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Classical Music Month

Classical Music. For those who think they haven’t had exposure to classical music, some adjectives that may come to mind are inaccessible, hoity-toity, and antiquated. To counter this, rather than giving a music history or music theory lesson, I thought I’d write a little about the role of classical music in my life: the doors it’s opened, and the joy it continues to bring me. As a child, for some unknown reason, I wanted to play the violin. After years of asking, my parents signed me up for lessons, and rented an instrument for me. I have some sympathy for what their ears had to endure as I practiced those first few years. I progressed, eventually spending several weeks a summer at Blue Lakes Fine Arts Camp, where I auditioned for an international orchestra. To my parents’ surprise (which they only confessed when I was an adult), I was accepted. Nobody in my family had traveled internationally, and I had the privilege of spending two summers touring Europe, playing a variety of classical repertoire with a group of young musicians. Of course, this was of immense value musically, but I was able to learn so much more beyond the music during those tumultuous teenage years. I learned to lean into (or at least cope with) experiences that were outside my comfort zone: not understanding a language, eating foods that I may not have had before or liked, being resilient even when physically exhausted, and being an ambassador for my own country. For me, these are doors that were opened by my ability to play classical music, and these experiences inspired a lifelong love of travel and languages, as well as activating some courage that until that point was not something I easily accessed.

As an adult, I do still play violin in the Denver Philharmonic Orchestra, and attend concerts when I’m able. This may sound melodramatic, but when I see an orchestra play, it feels like an expression of the best part of being human. Dozens of people, who have all spent decades honing a skill, largely out of the pure joy of doing it, sit on a stage together. They’ve spent hours and hours in music theory classes, music history, performing recitals, and teaching the next generation of musicians. They have a diversity of native languages and countries, ethnicities, beliefs, ideologies, and interests. A piece of sheet music is put on all of the stands, and a conductor steps to the podium. Even if the conductor doesn’t share a fluent language with the musicians, the language of conducting transcends this, and all of the individual players collaborate to create something beautiful. Something that isn’t a basic need, but a work of art that requires many talented individuals working hard on their own to learn their part, but then also working together to operationalize the vision of the conductor. This luxury – to spend a lifetime developing a skill for this purpose- is unique to humankind, and I think shows the best of us. Humans have spent so much time and development on weapons, greed, and power- seeking; an orchestra performance gives me hope that we are still capable of producing beauty too.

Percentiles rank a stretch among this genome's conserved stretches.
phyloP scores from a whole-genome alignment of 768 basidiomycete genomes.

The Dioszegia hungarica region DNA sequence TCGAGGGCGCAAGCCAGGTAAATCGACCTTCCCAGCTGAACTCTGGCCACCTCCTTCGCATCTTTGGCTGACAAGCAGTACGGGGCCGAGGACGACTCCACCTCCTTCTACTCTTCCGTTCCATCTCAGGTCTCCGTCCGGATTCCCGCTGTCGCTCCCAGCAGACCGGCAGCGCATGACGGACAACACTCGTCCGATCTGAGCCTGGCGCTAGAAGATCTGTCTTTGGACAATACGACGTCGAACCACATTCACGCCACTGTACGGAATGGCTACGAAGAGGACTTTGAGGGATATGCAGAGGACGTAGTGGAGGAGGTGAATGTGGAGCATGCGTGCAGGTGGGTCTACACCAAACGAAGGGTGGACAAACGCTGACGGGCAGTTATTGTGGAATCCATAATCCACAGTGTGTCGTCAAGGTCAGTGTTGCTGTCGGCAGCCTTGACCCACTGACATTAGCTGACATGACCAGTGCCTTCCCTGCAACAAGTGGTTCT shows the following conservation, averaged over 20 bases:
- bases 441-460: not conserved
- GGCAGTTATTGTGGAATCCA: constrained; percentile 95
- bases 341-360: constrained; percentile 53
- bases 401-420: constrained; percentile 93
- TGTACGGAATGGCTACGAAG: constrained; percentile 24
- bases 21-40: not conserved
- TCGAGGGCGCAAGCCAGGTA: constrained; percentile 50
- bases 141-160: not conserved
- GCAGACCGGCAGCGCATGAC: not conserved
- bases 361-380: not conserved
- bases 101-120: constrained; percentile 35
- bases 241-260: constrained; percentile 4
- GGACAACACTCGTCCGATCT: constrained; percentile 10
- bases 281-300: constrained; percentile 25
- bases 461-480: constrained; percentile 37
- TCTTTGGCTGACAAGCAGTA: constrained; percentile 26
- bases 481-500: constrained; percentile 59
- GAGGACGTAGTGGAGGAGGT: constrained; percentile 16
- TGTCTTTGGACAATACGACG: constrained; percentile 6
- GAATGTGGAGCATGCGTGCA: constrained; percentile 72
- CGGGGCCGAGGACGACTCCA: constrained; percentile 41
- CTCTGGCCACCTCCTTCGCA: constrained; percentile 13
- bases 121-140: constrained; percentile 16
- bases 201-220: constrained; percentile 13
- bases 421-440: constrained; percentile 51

For those who may not think the world of classical music is accessible, look no further than Star Wars, Jaws, Jurassic Park, Indiana Jones, and Harry Potter. So many film scores have wonderful and complex music behind them, that can certainly stack up to (and is often inspired by) the ‘classics.’ The music of Jaws would not exist without Antonin Dvorak’s New World Symphony ( You don’t have to be an expert in history, the mechanics of music theory, or even all of the instruments to enjoy this music. The Colorado Symphony Orchestra (CSO) (and many professional symphonies) actually performs the music of movies to live screening of the films, which can be a wonderful first introduction to this world. The CSO is starting over the Harry Potter series this year, with the first movie in January. They also perform numerous shows at Red Rocks each year, with everything from Dvotchka to Broadway stars. And most communities in the Denver metro area have local community orchestras that give concerts regularly as well. I would encourage you to give a concert a try if you have the opportunity- at worst, it should be a relaxing evening, and at best you might discover a new interest, or even be inspired to learn an instrument, or encourage your children in such an endeavor.